5. Makes Baby Sleep Better
The same study from the journal Pediatrics said, “skin-to-skin contact helps infants fall asleep more easily and also sleep for a longer period. This allows the new mother to get more rest and reduce stress levels.” Huge! This is a major reason why mothers should be resting with their babies on their chests doing skin-to-skin so they can both sleep more soundly.
6. Improves Baby’s Gut Health & Immunity
Skin-to-skin also helps the baby’s digestive system mature. A study reports that the contact “stimulates the vagal nerve, causing increased growth in the size of the villi in the newborn gut, which provides a larger surface area for the absorption of nutrition.” There is also “less chance of infection because babies given kangaroo mother care become colonized with the bacteria on their mother’s skin. This causes her milk to produce antibodies in response and makes it specifically protective against those bacteria. In other words, it strengthens their immune system. This is by far one of the main kangaroo care benefits in both poor and wealthy countries alike.” – Nurture Through Touch. A great thing to do if your baby is experiencing colic since this is sometimes linked to gut/digestive issues.
7. Reduced Postpartum Depression
So many things can cause women to have postpartum depression. New research suggests that skin-to-skin contact immediately following birth may reduce postpartum depression in moms. Being able to hold, kiss, snuggle, smell, and breastfeed your baby right after birth all stimulate intricate hormonal patterns within the mother that reinforce mothering behaviors and feelings of well-being. Some experts believe that if she is not able to experience those things that the mother’s body interprets this as something going wrong with the birth and/or her baby. This can induce a stress/grief response that, in some cases, may create feelings of anxiety or depression.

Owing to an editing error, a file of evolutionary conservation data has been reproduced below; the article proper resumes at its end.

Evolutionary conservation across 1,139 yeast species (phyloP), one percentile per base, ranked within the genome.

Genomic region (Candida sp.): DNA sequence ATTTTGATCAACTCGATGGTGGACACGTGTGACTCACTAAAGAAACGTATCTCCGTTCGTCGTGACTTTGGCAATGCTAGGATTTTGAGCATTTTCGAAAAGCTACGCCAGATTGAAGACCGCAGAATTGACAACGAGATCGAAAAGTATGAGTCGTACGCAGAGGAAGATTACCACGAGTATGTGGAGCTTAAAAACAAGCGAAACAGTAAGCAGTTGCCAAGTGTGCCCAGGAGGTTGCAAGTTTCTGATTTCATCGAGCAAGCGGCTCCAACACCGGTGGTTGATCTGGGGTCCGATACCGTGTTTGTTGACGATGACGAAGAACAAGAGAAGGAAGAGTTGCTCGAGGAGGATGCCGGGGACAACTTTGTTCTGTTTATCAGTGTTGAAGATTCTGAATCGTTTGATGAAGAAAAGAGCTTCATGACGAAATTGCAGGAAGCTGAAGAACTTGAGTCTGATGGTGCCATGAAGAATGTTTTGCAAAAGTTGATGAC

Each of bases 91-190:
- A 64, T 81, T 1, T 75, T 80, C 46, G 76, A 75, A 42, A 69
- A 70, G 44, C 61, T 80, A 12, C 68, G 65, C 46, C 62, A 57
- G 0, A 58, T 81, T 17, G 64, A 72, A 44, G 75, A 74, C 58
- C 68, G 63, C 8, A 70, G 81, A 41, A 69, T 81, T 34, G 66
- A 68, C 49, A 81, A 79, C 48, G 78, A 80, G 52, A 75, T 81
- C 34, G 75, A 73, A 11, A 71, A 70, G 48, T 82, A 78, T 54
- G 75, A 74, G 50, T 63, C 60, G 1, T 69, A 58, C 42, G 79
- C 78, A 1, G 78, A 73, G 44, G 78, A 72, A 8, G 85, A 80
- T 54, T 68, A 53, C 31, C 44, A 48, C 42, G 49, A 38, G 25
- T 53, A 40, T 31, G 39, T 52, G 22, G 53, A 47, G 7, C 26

According to the study in the Journal of Obstetric, Gynecological, and Neonatal Nursing, “skin-to-skin contact between the mother and baby may be an alternative therapy for mothers trying to avoid taking medication. The study reveals that new mothers who had six hours of skin-to-skin contact during the first week followed by at least two hours during the next month reported fewer depressive symptoms. Saliva samples confirmed lower cortisol levels, a marker of stress, than their counterparts. For a baby, skin-to-skin contact helps fulfill the need for human contact and promotes bonding. The touching releases the hormone oxytocin in the mother, which encourages infant/mother attachment and increases the feeling of well-being and relaxation.”
What’s great about skin-to-skin is that it is free and has no side effects. “Unlike other interventions to reduce depressive symptoms in the postpartum months, skin-to-skin care is easy to use, readily accessible, cost-effective, and without adverse effects,” said AWHONN’s Chief Executive Officer, Karen Peddicord, Ph.D., RN. “Therefore, women’s health professionals can encourage their patients to practice mother/infant skin-to-skin care as an intervention strategy to lessen depressive symptoms and anxiety while improving maternal mood.”
Who Can Do Skin-To-Skin?
“Skin to skin with baby is good for all types of births, assuming your baby is stable, as most full-term babies are at birth. Even after a cesarean birth (c-section) mom can hold baby skin to skin or dad if mom is not available. Skin to skin care for preterm babies is also important and many NICUs will direct you in how to use skin-to-skin care to help stabilize your new baby,” says childbirth educator, Robin Weiss.
If you want to be skin-to-skin, be sure to let your practitioners know before you go into labor and have your baby!
To recap, skin-to-skin contact immediately after birth, which lasts for at least an hour (and should continue for as many hours as possible throughout the day and night for the first number of weeks) has the following positive effects. The baby:
- Maintains his body temperature normal better even than in an incubator
- Maintains his heart rate, respiratory rate and blood pressure normal
- Has higher blood sugar
- Is more likely to latch on
- Will indicate to his mother when he is ready to feed
- Is more likely to latch on well
- Is more likely to breastfeed exclusively and breastfeed longer
- Bonds better with the mother and father
- Is less likely to cry
- Sleeps better and longer
- Has better gut health and stronger immunity
- Being skin-to-skin helps reduce the chances of the mother having postpartum depression
Who wouldn’t want their baby to have all of these benefits? And it’s completely free! Did you do skin-to-skin with your newborn?